It’s a shame I ended the boot camp before I was able to showcase what is marketing gold, transformations. After one year, I had proof in its RockStar pudding because not only did my girls transform on the outside, they transformed on the inside. They earned job promotions, got engaged, and found their soul mates. They next leveled, and it was so rewarding to witness. Leading the boot camp was so fulfilling for me and still one of my favorite life experiences. I was exercising, I was teaching, I was leading a group of bad ass women, and I was changing lives. It also helped me stay strong to end a toxic relationship. Leading the boot camp I was living in the moment, and when you can find what does that for you, it is priceless.

Don’t give up too early. Don’t let comparisonitas or outside influences sabotage you like I did with my boot camp. The trainer who started her boot camp after me persisted and now has an entire fitness facility a block from the beach. Give your seed the time it needs to grow. It took me a gazillion years to have my cookbook, and although the waiting was painful, not having it would be more painful. It’s much less heart heavy to push through the waiting period, than it is to regret never planting your seed.

Journal prompts following recipe


To help illustrate lessons learned from sowing our seeds, a dish created using a vegetable from my garden that I finally gave its proper time to grow.

teriyaki eggplant cauliflower stir fry

Teriyaki Eggplant with Cauliflower Rice Stir Fry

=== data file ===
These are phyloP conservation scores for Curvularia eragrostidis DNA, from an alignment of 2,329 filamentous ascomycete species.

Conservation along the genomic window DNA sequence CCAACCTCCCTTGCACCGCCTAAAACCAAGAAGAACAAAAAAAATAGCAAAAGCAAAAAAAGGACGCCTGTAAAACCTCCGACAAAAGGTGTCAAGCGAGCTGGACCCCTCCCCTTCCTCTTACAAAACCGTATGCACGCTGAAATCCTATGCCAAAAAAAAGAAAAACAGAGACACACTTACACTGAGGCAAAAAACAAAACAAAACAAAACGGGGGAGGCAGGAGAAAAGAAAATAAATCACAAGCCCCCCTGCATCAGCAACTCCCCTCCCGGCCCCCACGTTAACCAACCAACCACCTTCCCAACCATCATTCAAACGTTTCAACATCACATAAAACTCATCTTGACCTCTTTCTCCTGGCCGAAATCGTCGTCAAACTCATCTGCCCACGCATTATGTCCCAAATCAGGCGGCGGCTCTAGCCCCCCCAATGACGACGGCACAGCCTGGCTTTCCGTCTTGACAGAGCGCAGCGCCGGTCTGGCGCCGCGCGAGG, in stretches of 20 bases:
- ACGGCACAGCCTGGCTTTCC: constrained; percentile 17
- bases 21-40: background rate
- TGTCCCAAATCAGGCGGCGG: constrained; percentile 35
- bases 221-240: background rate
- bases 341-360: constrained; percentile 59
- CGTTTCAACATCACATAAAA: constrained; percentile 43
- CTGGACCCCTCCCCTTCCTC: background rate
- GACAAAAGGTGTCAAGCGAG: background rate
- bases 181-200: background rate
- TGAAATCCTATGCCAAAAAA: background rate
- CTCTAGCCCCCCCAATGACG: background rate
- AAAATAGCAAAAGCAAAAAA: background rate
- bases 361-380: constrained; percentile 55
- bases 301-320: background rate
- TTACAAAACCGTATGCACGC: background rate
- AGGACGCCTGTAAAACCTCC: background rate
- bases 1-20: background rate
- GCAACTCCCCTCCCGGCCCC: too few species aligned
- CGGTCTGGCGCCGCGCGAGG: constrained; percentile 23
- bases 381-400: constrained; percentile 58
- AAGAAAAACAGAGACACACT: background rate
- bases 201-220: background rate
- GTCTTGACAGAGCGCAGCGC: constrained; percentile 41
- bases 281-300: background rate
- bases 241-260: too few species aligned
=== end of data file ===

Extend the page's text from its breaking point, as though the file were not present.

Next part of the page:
Lyndsay Braswell
Recipe adapted from Sexy Starts in the Kitchen because Sexy Starts with Self-Love. This non sugar added teriyaki sauce can be used on salmon, chicken, tofu, shrimp…whatever you would use teriyaki sauce on!


  • 1 Food Processor
  • 1 Pan
  • 1 Small Stove Pot





  • 2 tbsp COCONUT AMINOS substitute TAMARI
  • ½ tsp GARLIC POWDER or FRESH GARLIC, minced
  • 2 tsp GINGER JUICE substitute ½ tsp FRESH GINGER, minced
  • 1 tsp SESAME OIL
  • 1 tbsp HONEY
  • 1 tbsp SESAME SEEDS optional


  • 2 cups CAULIFLOWER, riced
  • 1 cup BROCCOLI FLORETS, blanched
  • 1 cup CARROTS, grated
  • 1 RED BELL PEPPER, diced
  • 1 ½ cups PINEAPPLE, cut into chunks substitute canned PINEAPPLE CHUNKS in 100% pineapple juice





  • Slice 1 EGGPLANT into 1/4"-1/2" thick rounds. Then cut each round in half. Place in strainer or on a baking rack over a paper towel, or directly just place eggplants on the paper towel. Sprinkle generously with SEA SALT or KOSHER SALT to release moisture. You should start seeing beads of sweat after 10 min. Repeat on the other side. Allow to sit for at least 30 min up to 1 hr.
  • Rinse off salt and allow to air dry for at least 15 min or pat dry.